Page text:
Jose Buenrostro wasn’t happy when his son came home the victim of a bully.
It wasn’t “kids will be kids.” The Woodward School student’s knee was torn up and from what he could make of the situation, the students responsible were handed a one-day suspension.
It is what Buenrostro viewed as the proverbial “slap on the wrist.”
When it comes to disciplinary issues involving students, Manteca Unified School District, by law, cannot comment. But through a series of outreach efforts – most recently an entire month of assemblies and programs – administrators are doing everything within their power to squash bullying problems while adapting to a playing field that is shifting with the technological times.
“It takes an entire community to stand up against this trend,” said Manteca Unified Director of Child Welfare and Attendance Rupinder Bhatti. “Our goal as a district is to work on that and make that the standard.”
Not every unpleasant experience on the playground, however, falls under the broad umbrella of bullying.
There are schoolyard fights. There are disagreements between students. According to Bhatti, in order for bullying to truly take place, aggressive behavior needs to be exhibited over time in a fashion that shifts the balance of power or strength.
That blurry line can sometimes leave things muddled, even if more than one of those has been checked.
When Asianya Jones made a snap judgment at Lathrop High School earlier this year and decided to break up a fight that the investigating police officer described as “brutal,” she was honored by the city council for her heroic actions.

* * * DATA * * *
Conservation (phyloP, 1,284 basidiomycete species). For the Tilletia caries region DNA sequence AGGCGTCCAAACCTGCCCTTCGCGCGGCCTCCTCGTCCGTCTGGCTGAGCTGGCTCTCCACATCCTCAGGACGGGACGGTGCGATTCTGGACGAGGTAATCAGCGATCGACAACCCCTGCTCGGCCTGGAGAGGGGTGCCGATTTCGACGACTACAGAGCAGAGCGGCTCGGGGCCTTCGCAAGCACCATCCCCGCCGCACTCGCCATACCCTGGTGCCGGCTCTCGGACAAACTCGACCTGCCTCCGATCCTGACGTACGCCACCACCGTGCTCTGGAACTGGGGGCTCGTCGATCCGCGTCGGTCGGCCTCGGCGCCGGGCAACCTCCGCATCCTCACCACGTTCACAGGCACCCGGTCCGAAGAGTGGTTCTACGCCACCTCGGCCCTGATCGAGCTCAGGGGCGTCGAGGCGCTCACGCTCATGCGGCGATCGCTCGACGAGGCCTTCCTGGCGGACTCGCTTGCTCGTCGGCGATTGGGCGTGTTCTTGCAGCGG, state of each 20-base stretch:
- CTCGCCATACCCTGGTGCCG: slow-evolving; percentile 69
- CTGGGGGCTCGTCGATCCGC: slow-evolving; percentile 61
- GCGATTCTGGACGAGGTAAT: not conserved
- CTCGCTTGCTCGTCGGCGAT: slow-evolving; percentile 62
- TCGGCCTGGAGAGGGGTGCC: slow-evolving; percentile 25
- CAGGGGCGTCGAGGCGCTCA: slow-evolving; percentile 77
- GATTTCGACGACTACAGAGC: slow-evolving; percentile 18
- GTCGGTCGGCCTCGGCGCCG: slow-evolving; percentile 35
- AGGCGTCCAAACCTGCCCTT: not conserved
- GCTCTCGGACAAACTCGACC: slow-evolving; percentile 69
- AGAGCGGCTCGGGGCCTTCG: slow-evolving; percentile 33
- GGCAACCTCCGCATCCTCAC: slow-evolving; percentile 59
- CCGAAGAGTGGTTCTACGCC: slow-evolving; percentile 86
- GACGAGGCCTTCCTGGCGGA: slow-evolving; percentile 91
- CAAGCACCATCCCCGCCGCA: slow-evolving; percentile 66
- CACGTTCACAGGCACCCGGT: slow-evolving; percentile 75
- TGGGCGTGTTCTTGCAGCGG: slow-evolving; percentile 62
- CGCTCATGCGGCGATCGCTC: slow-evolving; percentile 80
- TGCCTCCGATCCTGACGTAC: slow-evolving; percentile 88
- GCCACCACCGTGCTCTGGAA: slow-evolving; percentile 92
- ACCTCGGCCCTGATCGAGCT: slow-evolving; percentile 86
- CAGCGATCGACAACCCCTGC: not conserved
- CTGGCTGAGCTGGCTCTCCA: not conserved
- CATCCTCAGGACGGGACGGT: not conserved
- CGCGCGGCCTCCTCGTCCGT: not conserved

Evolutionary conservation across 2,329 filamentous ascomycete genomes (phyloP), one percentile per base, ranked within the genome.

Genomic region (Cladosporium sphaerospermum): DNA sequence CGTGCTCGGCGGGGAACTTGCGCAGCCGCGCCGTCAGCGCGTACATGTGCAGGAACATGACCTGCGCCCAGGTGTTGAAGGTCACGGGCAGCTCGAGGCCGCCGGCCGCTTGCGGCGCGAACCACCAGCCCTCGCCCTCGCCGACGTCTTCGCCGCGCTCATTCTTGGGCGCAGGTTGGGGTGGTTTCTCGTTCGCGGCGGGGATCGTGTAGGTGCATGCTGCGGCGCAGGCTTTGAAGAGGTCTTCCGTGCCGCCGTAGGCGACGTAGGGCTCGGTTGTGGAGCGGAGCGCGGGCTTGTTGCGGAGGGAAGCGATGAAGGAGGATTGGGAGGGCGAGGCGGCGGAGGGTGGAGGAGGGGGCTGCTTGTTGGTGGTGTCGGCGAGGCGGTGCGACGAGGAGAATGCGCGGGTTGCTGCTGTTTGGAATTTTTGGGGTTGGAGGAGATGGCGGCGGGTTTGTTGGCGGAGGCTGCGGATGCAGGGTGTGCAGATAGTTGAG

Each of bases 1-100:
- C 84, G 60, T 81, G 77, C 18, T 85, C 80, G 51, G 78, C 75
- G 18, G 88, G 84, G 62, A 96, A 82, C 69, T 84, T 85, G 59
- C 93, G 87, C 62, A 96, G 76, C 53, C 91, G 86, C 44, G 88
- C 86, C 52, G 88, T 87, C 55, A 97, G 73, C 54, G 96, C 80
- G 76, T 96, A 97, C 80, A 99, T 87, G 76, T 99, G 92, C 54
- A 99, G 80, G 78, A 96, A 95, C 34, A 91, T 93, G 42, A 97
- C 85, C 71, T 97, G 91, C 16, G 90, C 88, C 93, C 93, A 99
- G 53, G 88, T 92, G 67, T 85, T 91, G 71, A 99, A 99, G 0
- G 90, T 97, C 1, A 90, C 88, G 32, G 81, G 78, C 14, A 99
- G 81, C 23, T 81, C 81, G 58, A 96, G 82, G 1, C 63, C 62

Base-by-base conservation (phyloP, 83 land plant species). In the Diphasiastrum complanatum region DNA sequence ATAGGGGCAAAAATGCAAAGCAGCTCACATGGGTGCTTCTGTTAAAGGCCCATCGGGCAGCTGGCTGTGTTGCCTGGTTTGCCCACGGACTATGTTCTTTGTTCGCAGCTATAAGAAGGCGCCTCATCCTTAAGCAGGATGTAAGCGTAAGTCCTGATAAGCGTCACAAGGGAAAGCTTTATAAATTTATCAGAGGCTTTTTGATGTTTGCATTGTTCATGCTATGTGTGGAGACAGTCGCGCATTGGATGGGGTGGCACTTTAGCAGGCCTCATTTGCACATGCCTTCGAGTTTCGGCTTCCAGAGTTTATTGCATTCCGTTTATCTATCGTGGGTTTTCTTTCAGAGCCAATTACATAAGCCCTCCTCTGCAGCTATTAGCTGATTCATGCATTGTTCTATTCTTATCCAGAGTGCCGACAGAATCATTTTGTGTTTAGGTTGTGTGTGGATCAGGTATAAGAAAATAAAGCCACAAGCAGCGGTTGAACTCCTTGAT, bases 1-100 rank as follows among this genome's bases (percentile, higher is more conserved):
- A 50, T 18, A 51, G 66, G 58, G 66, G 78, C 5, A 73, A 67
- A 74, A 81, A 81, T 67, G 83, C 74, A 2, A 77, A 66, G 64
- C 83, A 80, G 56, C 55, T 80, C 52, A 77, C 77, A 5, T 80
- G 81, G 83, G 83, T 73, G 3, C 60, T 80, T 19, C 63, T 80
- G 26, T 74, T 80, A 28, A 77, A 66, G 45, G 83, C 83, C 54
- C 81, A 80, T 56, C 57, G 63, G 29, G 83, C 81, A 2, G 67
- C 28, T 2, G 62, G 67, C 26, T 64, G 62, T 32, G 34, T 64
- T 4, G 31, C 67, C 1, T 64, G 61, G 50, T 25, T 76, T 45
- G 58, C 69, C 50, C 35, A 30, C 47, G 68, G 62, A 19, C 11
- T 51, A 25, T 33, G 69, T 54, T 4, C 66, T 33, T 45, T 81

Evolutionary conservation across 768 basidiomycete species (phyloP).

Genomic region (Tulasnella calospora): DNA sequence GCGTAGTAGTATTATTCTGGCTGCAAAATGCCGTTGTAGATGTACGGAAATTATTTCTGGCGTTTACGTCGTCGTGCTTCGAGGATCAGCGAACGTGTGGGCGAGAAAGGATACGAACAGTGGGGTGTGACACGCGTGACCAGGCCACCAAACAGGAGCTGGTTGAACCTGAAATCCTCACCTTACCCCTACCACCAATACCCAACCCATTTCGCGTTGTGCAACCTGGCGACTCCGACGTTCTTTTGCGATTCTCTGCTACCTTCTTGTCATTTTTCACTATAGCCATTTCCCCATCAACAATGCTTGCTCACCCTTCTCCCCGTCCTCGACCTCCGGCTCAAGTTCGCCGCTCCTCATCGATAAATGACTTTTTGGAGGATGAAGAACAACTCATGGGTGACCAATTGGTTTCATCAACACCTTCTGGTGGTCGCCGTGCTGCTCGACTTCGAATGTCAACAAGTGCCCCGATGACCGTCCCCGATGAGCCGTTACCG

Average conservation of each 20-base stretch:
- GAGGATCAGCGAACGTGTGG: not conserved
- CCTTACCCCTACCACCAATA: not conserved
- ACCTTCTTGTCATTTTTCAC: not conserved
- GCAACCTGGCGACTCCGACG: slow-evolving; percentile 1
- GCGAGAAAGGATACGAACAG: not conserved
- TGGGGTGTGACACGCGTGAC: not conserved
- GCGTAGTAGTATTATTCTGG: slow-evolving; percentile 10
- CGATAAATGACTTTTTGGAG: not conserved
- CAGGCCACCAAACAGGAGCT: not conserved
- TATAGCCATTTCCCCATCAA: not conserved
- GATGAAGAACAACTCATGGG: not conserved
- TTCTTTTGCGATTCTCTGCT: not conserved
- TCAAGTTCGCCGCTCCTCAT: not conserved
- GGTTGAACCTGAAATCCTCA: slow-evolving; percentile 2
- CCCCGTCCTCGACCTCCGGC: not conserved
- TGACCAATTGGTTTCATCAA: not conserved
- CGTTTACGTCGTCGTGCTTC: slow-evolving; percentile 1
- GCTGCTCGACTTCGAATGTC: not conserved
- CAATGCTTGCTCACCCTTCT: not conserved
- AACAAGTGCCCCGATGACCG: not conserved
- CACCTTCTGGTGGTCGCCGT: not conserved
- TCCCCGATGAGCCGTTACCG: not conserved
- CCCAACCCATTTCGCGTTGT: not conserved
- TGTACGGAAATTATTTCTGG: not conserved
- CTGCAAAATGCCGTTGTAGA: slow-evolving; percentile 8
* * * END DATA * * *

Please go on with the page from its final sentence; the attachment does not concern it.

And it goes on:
The only problem was that many of her fellow students didn’t see it that way. While she was being lauded by the glad-handers at city hall, her name was being whispered in hushed tones in the hallways at Lathrop High because she stepped in and broke up a “good fight” – one where students had pulled out their camera phones and started to record it for posting on the Internet..
The advent of social media and its ability to allow videos like the ones from the Lathrop High fight to circulate – without editorial commentary – is another thing that Bhatti and other district administrators have to toe-the-line on.
“It’s definitely an area of concern because there are free speech issues and Constitutional issues but we do try and make sure that the postings are appropriate,” she said. “We try to teach the students what is appropriate and educate the teachers and even the parents about what to look out for, and we need to look out for those types of issues.
“The key to this is taking a proactive role, and since we don’t have a district-wide policy – all of our sites are individual and are able to assess what their respective needs are – knowing the students and the parents and what happens on campus is important.”